PROLIA contains the same active ingredient (denosumab) found in XGEVA. Patients receiving PROLIA should not receive XGEVA.
Multiple vertebral fractures (MVF) may occur following discontinuation of treatment with PROLIA, particularly in patients with a history of vertebral fracture.
Advise patients not to interrupt PROLIA therapy without their physician's advice. Evaluate the individual benefit/risk before discontinuing treatment with PROLIA.
If PROLIA treatment is discontinued, consider transitioning to an alternative antiresorptive therapy.
Effects on ability to drive and use machine: No studies on the effect on the ability to drive or use heavy machinery have been performed in patients receiving denosumab.
Use In Pregnancy & Lactation
Pregnancy: There is no adequate data in pregnant women. PROLIA is not recommended for use in pregnant women.
At AUC exposures up to 100-fold higher than the human exposure (60 mg every 6 months), denosumab showed no evidence of impaired fertility in cynomolgus monkeys (see Pharmacology: Toxicology: Preclinical safety data under Actions).
In a study of cynomolgus monkeys dosed with denosumab during the period equivalent to the first trimester at AUC exposures up to 99-fold higher than the human dose (60 mg every 6 months), there was no evidence of maternal or foetal harm. In this study, foetal lymph nodes were not examined.
In another study of cynomolgus monkeys dosed with denosumab throughout pregnancy at AUC exposures 119-fold higher than the human dose (60 mg every 6 months), there were increased stillbirths and postnatal mortality; abnormal bone growth resulting in reduced bone strength, reduced haematopoiesis, and tooth malalignment; absence of peripheral lymph nodes; and decreased neonatal growth. There was no evidence of maternal harm prior to labour; adverse maternal effects occurred infrequently during labour. Maternal mammary gland development was normal.
Studies in knockout mice suggest absence of RANKL could interfere with maturation of the maternal mammary gland leading to impaired lactation post-partum.
Lactation: It is not known if denosumab is excreted in human milk. Because denosumab has the potential to cause adverse reactions in breast-feeding infants, a decision should be made whether to discontinue breast-feeding or discontinue the drug.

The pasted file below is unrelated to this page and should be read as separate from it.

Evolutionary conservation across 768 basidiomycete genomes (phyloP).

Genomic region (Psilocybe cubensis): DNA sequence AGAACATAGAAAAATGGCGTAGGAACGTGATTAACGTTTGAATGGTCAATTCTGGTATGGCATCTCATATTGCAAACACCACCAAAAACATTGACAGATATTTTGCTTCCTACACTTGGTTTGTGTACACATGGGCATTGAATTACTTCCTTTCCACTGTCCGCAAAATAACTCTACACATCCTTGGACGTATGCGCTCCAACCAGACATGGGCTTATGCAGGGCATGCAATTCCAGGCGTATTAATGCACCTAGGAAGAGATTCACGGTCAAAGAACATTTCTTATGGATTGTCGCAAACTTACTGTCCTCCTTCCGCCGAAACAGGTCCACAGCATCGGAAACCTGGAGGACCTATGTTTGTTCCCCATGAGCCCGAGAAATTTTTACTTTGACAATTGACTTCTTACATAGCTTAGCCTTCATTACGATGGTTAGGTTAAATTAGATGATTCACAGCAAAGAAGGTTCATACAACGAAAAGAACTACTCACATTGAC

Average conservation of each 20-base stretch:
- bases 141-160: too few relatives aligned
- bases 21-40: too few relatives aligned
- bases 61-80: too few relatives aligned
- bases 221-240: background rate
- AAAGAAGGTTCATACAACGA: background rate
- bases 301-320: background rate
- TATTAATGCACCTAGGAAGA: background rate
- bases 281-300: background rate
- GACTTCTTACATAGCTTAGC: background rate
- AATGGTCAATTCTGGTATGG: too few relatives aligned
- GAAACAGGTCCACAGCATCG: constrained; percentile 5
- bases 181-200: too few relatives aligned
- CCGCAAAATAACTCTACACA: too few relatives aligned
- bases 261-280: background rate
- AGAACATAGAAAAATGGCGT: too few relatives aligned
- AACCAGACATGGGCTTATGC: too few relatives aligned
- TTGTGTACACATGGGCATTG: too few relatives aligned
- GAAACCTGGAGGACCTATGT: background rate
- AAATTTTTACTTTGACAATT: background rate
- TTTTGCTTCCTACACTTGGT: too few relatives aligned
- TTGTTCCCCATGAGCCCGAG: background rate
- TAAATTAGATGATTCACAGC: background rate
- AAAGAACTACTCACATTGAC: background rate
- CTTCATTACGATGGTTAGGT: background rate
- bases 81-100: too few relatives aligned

Adverse Reactions
Clinical trial data: NOTE: Frequency is provided by CIOMS category [eg, Very Common (≥ 10%), Common (≥ 1% and < 10%), uncommon (≥ 0.1% and < 1%), rare (≥ 0.01% and < 0.1%), very rare (< 0.01%)]. (See Table 1.)

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Postmarketing data: (See Table 2.)

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Drug Interactions
PROLIA (60 mg subcutaneously) did not affect the pharmacokinetics of midazolam, which is metabolised by cytochrome P450 3A4 (CYP3A4), indicating that it should not affect the pharmacokinetics of drugs metabolised by this enzyme (see Pharmacology: Pharmacokinetics under Actions). Concomitant use with immunosuppressive agents may increase the risk of serious infections. Risks and benefits should be assessed to guide use of PROLIA in patients receiving immunosuppressive agents.
Caution For Usage
Incompatibilities: This medicinal product must not be mixed with other medicinal products.
Instructions for use/handling: Persons sensitive to latex should not handle the needle cap on the single-use pre-filled syringe, which contains dry natural rubber (a derivative of latex).
Before administration, the PROLIA solution should be inspected for particulate matter and discolouration. The solution should not be used if cloudy or discoloured.
Do not shake.
To avoid discomfort at the site of injection, allow the pre-filled syringe to reach room temperature (up to 25°C) before injecting and inject slowly. Inject the entire contents of the pre-filled syringe. Dispose of any medicinal product remaining in the pre-filled syringe.
Instruction for self-administration by subcutaneous injection is included in the package leaflet.
Any unused product or waste material should be disposed of in accordance with local requirements.
Not all presentations are available in every country.
Storage
Store in a refrigerator (2°C-8°C).
Do not freeze.
Keep the pre-filled syringe in the outer carton in order to protect from direct light.
Do not shake.
If removed from the refrigerator, PROLIA should be kept at controlled room temperature (store below 25°C or 30°C) in the original carton and must be used within 30 days.
Patient Counseling Information